US humorist. His stories in The New Yorker constitute his important work and have assured him a place among the leading twentieth-century writers of humour.
Born in Brooklyn, Perelman attended Brown University and began writing for the university magazine. Among his undergraduate friends was the writer Nathanael West, whose sister Perelman later married. He graduated in 1925 and published humorous pieces in a number of magazines. Dawn Ginsbergh's Revenge (1929), his first book, brought immediate recognition and introduced the extravagant comic style that made him famous. Accepting an offer from Hollywood, Perelman worked there for a time writing scripts and jokes for the Marx Brothers films, but from 1934 he was associated with The New Yorker and almost all of his short prose pieces were first published in that magazine. He also collaborated successfully on films and plays – with his wife on the film Ambush (1939) and the play The Night Before Christmas (1941) and with Ogden Nash (1902–71) on the comedy One Touch of Venus (1943). For years Perelman lived in rural Bucks County, Pennsylvania. Seeking a change of scene for his work, he moved to London in the 1970s, but returned to America before his death.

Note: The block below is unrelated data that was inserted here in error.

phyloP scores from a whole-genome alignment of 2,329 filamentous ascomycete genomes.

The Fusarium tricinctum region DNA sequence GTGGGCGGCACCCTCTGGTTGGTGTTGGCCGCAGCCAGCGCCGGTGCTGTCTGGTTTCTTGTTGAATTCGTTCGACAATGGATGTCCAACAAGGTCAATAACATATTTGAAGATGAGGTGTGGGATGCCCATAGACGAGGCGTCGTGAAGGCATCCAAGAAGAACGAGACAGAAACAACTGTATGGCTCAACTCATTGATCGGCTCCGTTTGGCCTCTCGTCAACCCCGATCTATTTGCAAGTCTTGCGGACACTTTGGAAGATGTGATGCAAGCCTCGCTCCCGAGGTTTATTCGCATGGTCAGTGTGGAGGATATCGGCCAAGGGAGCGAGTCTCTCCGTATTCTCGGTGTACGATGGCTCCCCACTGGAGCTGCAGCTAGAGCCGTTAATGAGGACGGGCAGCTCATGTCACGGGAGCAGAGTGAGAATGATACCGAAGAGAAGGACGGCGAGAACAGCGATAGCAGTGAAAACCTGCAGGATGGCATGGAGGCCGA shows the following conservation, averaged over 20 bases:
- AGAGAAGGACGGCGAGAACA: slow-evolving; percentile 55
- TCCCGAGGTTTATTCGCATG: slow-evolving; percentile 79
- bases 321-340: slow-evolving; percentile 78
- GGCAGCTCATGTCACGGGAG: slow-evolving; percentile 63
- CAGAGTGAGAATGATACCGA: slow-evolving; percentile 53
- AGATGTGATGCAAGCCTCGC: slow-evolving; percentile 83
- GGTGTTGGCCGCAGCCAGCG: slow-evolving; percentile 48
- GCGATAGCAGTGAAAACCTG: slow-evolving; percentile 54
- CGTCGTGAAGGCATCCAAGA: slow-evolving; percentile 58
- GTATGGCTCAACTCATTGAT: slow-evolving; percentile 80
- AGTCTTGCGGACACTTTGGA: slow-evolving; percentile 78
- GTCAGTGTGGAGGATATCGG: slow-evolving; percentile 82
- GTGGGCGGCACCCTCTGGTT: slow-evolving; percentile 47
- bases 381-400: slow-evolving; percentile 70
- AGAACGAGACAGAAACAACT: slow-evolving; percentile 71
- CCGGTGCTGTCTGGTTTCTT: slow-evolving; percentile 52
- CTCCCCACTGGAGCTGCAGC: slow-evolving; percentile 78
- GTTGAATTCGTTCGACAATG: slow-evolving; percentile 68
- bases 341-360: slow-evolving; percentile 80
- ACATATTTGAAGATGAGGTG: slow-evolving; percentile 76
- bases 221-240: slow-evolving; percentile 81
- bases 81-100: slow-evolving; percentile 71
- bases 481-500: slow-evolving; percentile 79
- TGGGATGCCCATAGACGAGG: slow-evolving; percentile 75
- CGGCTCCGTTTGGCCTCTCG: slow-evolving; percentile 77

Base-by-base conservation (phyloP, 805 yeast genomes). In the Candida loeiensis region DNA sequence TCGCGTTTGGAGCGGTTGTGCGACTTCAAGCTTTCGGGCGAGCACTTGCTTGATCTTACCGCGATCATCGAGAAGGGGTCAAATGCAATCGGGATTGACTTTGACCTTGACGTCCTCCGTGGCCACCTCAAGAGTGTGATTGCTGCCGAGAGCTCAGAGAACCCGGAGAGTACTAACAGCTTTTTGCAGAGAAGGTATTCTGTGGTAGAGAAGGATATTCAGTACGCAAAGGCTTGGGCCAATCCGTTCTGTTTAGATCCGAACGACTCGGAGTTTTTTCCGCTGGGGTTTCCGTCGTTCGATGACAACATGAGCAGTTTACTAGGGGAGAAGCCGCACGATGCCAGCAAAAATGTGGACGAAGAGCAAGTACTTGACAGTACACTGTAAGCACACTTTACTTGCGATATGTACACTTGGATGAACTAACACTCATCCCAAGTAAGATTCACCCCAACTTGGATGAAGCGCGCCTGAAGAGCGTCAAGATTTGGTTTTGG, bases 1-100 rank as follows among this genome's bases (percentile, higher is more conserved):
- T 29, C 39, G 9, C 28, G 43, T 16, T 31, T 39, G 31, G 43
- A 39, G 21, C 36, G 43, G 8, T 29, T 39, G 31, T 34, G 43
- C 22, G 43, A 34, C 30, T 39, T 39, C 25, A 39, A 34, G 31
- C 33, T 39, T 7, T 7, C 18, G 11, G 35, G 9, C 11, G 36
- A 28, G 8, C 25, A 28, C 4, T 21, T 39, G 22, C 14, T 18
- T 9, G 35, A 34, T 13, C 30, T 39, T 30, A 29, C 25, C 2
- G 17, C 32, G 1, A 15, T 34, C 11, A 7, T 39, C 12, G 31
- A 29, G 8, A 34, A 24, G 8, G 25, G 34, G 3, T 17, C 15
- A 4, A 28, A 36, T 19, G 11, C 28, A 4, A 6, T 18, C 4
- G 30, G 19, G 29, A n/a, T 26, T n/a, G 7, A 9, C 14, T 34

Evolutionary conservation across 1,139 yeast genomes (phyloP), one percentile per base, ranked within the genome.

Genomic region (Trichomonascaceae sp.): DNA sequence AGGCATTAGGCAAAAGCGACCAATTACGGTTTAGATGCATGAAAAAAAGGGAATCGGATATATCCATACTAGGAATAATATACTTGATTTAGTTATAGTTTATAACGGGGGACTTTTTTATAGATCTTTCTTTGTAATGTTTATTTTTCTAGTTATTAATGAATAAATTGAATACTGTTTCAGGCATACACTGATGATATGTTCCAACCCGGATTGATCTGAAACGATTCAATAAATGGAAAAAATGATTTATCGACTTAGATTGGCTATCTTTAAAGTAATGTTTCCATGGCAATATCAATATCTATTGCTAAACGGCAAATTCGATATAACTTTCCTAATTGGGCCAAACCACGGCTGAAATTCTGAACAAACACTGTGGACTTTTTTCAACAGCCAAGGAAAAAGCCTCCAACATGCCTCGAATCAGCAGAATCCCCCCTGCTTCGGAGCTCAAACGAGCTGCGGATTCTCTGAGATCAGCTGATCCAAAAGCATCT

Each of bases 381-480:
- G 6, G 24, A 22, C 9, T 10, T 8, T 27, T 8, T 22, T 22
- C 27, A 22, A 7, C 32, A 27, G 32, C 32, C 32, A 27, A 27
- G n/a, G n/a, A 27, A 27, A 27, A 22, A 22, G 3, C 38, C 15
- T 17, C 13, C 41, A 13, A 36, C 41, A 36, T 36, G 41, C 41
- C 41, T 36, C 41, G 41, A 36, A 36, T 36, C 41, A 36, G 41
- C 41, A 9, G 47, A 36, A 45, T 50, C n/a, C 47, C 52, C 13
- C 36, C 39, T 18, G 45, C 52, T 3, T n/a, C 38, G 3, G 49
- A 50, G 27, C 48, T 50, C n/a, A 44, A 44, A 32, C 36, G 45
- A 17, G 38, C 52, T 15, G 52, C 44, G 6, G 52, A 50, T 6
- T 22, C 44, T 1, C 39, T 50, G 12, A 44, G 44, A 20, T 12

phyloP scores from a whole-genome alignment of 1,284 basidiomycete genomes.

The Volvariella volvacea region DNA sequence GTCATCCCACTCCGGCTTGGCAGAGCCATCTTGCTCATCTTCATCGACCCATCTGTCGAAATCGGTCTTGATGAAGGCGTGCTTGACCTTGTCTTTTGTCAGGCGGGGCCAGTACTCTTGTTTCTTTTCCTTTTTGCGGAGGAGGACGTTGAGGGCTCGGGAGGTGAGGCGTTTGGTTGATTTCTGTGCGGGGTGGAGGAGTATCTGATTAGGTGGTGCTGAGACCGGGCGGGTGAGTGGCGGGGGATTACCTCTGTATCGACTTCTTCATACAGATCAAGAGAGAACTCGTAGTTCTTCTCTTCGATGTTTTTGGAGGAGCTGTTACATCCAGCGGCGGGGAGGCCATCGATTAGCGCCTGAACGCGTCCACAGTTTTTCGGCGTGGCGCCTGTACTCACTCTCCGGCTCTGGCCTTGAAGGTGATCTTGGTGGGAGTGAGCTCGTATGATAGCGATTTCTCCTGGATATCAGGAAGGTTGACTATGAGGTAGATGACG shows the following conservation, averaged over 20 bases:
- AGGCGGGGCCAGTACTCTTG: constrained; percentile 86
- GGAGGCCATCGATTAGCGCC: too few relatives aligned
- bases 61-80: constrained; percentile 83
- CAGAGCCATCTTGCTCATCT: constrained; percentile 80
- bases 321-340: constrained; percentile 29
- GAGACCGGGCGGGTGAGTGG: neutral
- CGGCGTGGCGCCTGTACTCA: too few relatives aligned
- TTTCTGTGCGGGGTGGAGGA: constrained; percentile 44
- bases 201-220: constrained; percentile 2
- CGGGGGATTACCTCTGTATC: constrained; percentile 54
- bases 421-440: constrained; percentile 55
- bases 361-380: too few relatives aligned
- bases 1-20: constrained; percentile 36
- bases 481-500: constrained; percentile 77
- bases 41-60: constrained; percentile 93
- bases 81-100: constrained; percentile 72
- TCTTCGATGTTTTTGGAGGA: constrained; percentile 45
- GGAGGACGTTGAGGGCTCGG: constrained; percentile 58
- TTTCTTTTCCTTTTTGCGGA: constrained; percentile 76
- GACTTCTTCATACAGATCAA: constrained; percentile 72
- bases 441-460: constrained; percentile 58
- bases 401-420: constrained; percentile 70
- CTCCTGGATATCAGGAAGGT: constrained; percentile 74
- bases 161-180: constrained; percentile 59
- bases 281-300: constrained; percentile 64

Perelman's very literary style has been described as surrealist and absurdist and comparisons have been made with Poe and Joyce. A faultless command of the vernacular combines with parody, puns, jokes, and all manner of linguistic play in wild lampoons and fantasies. The pieces are often constructed around short excerpts from newspapers, which lead into sketches or playlets in which the wise-cracking author is usually defeated by some absurdity of modern life. Among his many collections are Strictly from Hunger (1937), Look Who's Talking (1940), Crazy Like a Fox (1944), Keep It Crisp (1946), Westward Ha! (1948), Listen to the Mocking Bird (1949), The Ill-Tempered Clavichord (1953), The Road to Miltown; or, Under the Spreading Atrophy (1957), The Rising Gorge (1961), and Baby, It's Cold Inside (1970).